Question:

What towns in Missouri has Bigfoot been seen?

Answer:

Bigfoot has been spotted in Louisiana, Missouri and also O'Fallon and St. Charles. They have a nickname for him, it is Momo!

More Info:

Missouri (see pronunciations)—nicknamed The Show-Me State—is a U.S. state located in the Midwestern United States. Missouri is the 21st most extensive and the 18th most populous of the 50 United States. Missouri comprises 114 counties and the independent city of St. Louis.

The four largest urban areas are St. Louis, Kansas City, Springfield, and Columbia. Missouri's capital is Jefferson City. The land that is now Missouri was acquired from France as part of the Louisiana Purchase and became known as the Missouri Territory. Part of the Territory was admitted into the union as the 24th state on August 10, 1821.

Louisiana (Listeni/lˌziˈænə/ or Listeni/ˌlziˈænə/; French: État de Louisiane, [lwizjan] ( listen); Louisiana Creole: Léta de la Lwizyàn) is a state located in the southern region of the United States. Louisiana is the 31st most extensive and the 25th most populous of the 50 United States. Its capital is Baton Rouge and largest city is New Orleans. Louisiana is the only state in the U.S. with political subdivisions termed parishes, which are local governments equivalent to counties. The largest parish by population is East Baton Rouge Parish, and the largest by land area is Cameron Parish. The two "Deltas" are located in Monroe, the parish seat of Ouachita Parish, Shreveport, the parish seat of Caddo Parish, and Alexandria, the parish seat of Rapides Parish, for the small Delta, and Monroe, Lake Charles, and New Orleans for the large Delta. They are referred to as Deltas because they form a perfect triangle shape when the points are lined up.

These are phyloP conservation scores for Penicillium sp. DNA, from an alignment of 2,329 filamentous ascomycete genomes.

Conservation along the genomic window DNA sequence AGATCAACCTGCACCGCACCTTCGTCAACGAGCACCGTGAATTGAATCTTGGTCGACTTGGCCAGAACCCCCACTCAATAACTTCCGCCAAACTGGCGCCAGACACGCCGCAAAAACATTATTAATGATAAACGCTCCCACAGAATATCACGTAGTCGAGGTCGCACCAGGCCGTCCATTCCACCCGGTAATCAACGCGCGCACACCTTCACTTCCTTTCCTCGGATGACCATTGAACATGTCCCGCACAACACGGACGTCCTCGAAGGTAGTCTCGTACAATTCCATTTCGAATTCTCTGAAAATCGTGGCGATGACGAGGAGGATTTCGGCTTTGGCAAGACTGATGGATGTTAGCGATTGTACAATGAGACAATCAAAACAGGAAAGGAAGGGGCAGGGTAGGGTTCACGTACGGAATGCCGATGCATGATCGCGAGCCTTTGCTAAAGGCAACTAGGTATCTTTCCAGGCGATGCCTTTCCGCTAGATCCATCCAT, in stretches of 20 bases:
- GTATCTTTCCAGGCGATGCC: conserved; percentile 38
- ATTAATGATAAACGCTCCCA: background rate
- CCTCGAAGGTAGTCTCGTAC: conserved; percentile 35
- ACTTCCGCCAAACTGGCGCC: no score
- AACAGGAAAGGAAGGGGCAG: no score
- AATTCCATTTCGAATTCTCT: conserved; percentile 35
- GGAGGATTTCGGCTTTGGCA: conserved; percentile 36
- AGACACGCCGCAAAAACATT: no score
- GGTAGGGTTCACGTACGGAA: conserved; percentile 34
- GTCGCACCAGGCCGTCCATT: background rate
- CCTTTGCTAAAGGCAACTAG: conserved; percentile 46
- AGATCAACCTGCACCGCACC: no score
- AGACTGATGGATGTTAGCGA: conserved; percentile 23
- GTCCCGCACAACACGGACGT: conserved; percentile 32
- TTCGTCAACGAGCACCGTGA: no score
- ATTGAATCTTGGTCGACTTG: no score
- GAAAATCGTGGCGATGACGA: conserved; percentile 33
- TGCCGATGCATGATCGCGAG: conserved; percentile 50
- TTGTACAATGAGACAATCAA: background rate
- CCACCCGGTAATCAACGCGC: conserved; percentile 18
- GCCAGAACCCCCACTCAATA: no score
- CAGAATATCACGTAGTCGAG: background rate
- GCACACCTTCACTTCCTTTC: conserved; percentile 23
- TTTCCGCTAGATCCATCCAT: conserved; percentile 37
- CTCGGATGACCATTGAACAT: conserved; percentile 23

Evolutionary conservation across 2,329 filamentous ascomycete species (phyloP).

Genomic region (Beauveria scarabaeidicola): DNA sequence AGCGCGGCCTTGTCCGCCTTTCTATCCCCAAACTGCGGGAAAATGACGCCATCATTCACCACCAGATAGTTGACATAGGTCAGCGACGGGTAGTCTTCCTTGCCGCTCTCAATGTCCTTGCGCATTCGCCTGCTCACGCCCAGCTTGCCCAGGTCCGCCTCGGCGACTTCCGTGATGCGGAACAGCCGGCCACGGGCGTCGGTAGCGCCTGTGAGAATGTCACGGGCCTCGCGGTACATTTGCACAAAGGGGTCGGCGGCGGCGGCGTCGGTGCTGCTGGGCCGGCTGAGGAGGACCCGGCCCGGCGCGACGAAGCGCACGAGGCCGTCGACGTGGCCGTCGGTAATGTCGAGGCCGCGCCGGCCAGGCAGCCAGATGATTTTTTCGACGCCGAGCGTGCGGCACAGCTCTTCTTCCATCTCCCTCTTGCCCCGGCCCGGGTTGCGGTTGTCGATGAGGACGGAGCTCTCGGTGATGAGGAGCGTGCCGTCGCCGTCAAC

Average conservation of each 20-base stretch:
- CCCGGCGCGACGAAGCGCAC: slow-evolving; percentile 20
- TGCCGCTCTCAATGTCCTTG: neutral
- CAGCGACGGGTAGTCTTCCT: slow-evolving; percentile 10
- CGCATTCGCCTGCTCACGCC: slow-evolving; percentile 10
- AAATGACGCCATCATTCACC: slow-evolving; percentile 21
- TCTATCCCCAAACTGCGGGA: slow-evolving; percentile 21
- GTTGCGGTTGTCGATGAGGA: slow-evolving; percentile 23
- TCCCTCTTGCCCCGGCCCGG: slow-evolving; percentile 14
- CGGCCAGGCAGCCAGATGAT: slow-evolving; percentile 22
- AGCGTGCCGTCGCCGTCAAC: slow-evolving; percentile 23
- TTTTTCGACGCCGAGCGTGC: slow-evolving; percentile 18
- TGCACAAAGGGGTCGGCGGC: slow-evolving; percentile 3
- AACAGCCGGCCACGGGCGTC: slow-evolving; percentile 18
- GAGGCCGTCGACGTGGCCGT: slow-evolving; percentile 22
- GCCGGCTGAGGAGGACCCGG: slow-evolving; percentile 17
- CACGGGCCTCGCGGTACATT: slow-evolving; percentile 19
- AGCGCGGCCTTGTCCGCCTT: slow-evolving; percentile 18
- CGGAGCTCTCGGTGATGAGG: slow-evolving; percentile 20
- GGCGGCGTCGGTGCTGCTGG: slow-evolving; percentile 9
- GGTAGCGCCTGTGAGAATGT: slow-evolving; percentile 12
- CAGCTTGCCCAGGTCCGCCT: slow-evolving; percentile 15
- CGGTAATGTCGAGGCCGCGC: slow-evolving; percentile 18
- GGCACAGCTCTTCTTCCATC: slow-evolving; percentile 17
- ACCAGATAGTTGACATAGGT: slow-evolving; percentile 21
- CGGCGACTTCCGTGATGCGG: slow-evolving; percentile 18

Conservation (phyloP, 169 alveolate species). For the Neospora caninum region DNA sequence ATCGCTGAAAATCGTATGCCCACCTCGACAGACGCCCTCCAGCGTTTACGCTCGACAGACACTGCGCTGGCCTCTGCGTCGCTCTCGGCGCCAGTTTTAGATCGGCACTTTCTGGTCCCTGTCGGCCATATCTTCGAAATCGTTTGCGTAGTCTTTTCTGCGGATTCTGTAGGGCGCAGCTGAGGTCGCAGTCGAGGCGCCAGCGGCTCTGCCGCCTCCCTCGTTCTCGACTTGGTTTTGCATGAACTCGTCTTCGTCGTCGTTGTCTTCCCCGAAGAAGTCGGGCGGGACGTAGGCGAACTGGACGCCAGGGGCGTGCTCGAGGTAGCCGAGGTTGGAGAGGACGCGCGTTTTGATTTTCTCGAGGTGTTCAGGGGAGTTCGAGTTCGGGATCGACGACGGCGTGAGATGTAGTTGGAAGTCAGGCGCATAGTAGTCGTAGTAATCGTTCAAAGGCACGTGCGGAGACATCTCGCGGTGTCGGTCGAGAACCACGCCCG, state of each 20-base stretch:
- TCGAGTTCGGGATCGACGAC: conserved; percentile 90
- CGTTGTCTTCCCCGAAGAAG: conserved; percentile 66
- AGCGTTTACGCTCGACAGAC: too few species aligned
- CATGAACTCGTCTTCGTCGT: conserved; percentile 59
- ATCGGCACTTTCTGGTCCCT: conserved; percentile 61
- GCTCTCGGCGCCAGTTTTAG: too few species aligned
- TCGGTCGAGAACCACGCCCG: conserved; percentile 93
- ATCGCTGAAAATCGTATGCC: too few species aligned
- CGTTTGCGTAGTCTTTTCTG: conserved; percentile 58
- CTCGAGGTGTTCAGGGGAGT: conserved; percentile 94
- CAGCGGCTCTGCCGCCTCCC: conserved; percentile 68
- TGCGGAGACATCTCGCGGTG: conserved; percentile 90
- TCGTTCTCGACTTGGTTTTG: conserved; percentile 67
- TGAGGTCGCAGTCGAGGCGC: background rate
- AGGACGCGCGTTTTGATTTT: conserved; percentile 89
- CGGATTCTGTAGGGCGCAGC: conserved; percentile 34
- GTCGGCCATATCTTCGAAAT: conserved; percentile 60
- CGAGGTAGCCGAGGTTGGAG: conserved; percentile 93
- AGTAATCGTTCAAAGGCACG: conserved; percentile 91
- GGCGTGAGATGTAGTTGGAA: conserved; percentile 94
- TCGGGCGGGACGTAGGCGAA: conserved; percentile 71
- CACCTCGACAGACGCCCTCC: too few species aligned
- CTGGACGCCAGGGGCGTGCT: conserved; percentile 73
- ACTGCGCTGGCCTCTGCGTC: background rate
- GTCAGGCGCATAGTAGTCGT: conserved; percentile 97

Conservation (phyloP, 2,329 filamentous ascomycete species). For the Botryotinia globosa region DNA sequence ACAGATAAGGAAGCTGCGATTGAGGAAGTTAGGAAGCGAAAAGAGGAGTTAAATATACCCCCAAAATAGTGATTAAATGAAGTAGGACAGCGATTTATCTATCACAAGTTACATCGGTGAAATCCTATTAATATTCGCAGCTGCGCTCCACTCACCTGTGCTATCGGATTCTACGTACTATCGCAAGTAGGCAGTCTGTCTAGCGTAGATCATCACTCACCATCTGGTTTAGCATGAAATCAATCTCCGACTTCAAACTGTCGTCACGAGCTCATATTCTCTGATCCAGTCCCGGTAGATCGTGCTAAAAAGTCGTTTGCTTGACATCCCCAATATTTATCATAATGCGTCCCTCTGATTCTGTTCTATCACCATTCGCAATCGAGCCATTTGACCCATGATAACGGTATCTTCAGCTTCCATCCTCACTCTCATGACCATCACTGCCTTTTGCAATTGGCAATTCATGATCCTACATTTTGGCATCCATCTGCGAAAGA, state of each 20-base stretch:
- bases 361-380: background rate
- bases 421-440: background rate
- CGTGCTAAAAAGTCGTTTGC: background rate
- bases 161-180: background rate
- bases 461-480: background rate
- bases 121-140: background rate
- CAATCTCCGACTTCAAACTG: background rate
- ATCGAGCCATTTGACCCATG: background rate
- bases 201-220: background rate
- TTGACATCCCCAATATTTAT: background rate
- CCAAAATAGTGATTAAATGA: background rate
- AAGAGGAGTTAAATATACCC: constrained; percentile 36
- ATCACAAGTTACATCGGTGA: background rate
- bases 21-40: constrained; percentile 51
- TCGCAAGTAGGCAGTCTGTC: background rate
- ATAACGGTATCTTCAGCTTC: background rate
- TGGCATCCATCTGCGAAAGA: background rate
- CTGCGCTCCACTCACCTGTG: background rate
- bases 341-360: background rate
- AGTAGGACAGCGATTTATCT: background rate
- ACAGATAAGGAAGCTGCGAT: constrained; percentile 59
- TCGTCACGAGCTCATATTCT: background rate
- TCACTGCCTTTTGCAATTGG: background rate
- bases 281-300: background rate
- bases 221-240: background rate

Much of the state's lands were formed from sediment washed down the Mississippi River, leaving enormous deltas and vast areas of coastal marsh and swamp. These contain a rich southern biota; typical examples include birds such as ibis and egrets. There are also many species of tree frogs, and fish such as sturgeon and paddlefish. In more elevated areas, fire is a natural process in the landscape, and has produced extensive areas of longleaf pine forest and wet savannas. These support an exceptionally large number of plant species, including many species of orchids and carnivorous plants.

The Pacific Northwest is a region in western North America bounded by the Pacific Ocean to the west and, loosely, by the Rocky Mountains on the east. Though no universally agreed upon boundary exists, a common conception includes the U.S. states of Oregon, Washington, and the Canadian province of British Columbia. Broader conceptions reach north into Alaska and Yukon, south into the coastal and mountainous regions of Northern California, and east into Idaho and western Montana, western Wyoming, and western Alberta, to the Continental Divide. Narrower conceptions may be limited to the Northwestern U.S. or to the coastal areas west of the Cascade and Coast mountains. The variety of definitions can be attributed to partially overlapping commonalities of the region's history, geography, society, and other factors.

The Northwest Coast is the coastal regions of the Pacific Northwest and the Northwest Plateau (also commonly known as "The Interior" in British Columbia and the Inland Empire in the United States) is the inland regions. The term "Pacific Northwest" should not be confused with the Northwest Territory (also known as the Great Northwest, a historical term in the United States) or the Northwest Territories of Canada.

Momo the Monster

O'Fallon /ˈfælən/ is a city along Interstate 70 and Interstate 64 between Lake St. Louis and St. Peters in Saint Charles County, Missouri. It is part of the St. Louis Metropolitan Statistical Area. As of the 2010 census O'Fallon had a population of 79,329, making the city the largest municipality in St. Charles County and seventh largest in the state of Missouri. In 2006 Money Magazine named O'Fallon as one of its "Best 100 Places to Live." (39 out of 100) Money Magazine also ranked O'Fallon 68 out of 100 in 2008 and 26 out of 100 in 2010.